JFK to Kendall Sq/Central Sq to Ruggles/"T-time"

08:25 - arrived at JFK
08:37 - departed JFK
08:51 - arrived Kendall/MIT

Total commute: 26 minutes
Total time in transit: 14 minutes
Total wait: 12 minutes

Again, can't complain. Made good time, especially for a Sunday morning. All that was notable about the trip was that there was vomit, quite a lot of it actually, presumably from late last night or earlier this morning, on the stairs to the platform at JFK/UMass. I took a picture but will refrain from posting it, unless I get requests.

09:21 - arrived Central Square
09:23 - departed Central Square
09:31 - arrived Downtown Xing
09:36 - departed Downtown Xing
09:43 - arrived Ruggles

Total commute: 22 minutes
Total time in transit: 15 minutes
Total wait: 7 minutes

Pretty average. We're seeing about a 1:1 ratio of waiting around to moving, which, I guess, is bearable. I don't know. Is it? Is this how it should be? There is a symmetry to it that's pleasing here, from the comfort of home and the distance of time, but (speaking of time) as Einstein's famous theory tells us, time is not constant.

Therefore, What I propose is that time waiting on the T (herafter "T-time") be waited double non-T-time (which, for the sake of convenience we'll call "real time" from here on out).

Now, admittedly, there has yet to be a serious discussion of T-time, and so no consensus on an actual, viable formula for it. Mine is crude, I'll admit. there are many, many factors at play here, from the day of the week, to the time of day, to the weather. Not to mention individuals' vastly different and varying perceptions of time. It may be that t = r X 2 is not really adequate. If anyone has a better suggestion, I'm all ears.

For me, the above formula seems close enough for weekends, but, I haven't really thought about weekdays yet, when there are time pressures which often extend perceived wait time well beyond two-to-one...


At 10/31/2005 9:03 AM, Blogger katiebakes said...

Can I rage against the MTA or is this a Boston only site? Cause last night the 6 train I was on pulled into Union Square, one of the stops where you can transfer to the 4/5 express train. The 4/5 had already pulled in, and looked like it was about to leave. However, it sat there idle, leading an entire 6 train thinking that it was going to wait for us to transfer over before leaving. It sat ... and sat ... our doors opened ... we walked out ... it sat ... we crossed the platform ... came within inches of entering the car ... and the doors closed and it pulled away without all of us. I almost threw myself onto the tracks in an absolute fury.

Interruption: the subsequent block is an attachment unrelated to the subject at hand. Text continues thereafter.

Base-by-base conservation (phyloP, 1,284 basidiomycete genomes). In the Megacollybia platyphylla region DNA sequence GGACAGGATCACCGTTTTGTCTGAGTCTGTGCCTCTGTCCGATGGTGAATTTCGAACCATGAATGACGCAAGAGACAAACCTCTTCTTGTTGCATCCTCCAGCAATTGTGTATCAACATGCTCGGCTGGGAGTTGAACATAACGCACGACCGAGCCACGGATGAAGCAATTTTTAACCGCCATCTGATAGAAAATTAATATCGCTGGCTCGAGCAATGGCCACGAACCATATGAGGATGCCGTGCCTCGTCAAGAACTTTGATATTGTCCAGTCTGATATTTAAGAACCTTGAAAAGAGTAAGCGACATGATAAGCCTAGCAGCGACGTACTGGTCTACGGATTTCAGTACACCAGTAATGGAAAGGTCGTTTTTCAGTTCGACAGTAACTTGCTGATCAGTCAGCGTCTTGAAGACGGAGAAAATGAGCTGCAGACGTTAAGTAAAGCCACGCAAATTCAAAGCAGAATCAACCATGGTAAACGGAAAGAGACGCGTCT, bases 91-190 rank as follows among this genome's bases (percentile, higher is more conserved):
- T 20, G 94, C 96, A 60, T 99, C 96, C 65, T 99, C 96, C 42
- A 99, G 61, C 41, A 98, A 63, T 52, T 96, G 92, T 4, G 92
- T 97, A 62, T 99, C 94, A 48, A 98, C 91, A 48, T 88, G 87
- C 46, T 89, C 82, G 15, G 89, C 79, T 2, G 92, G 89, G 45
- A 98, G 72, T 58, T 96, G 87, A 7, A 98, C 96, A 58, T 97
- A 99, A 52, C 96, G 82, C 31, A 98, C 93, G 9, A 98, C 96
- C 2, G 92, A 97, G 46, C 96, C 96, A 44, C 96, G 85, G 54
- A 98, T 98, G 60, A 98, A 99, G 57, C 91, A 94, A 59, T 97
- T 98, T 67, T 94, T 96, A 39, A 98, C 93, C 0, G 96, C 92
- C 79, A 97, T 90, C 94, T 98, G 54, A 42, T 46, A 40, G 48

At 10/31/2005 11:43 AM, Blogger BrianB said...

It would be great when you are doing time comparisons to also, in () or such, to include the length of time the MBTA web site says the trip should take. Also, same thing with wait times. Like, the fequency indicated on the MBTA web site vs. how long it actually took the train to show up.

At 11/03/2005 6:16 PM, Anonymous Tony said...

On the T warping time and space, you have to add into the equation such variables as the time of day, the mood of the crowd and how much of a hurry you are in. Large, angry, impatient groups of commuters are like a black hole and start swallowing up all of the
available light, slowing time to a near standstill,and only the arrival of a train collapses the waveform. Though the trains that shoot through the station, a truly Red Line phenomena can act to further retard time passage and raise the whole rage quota.
They're so sneaky too. The trains will slow down and just when you are expecting the cars to stop, they start picking up speed again. If you haven't experienced this yet, it will give you something to look forward to. Park Street is an especially good place for this particular occurance. It could be worse, you could be relying on the Green Line, worst of all the B line. Famous for crappy service and BU and BC students. Remind me to tell you some Green Line stories.


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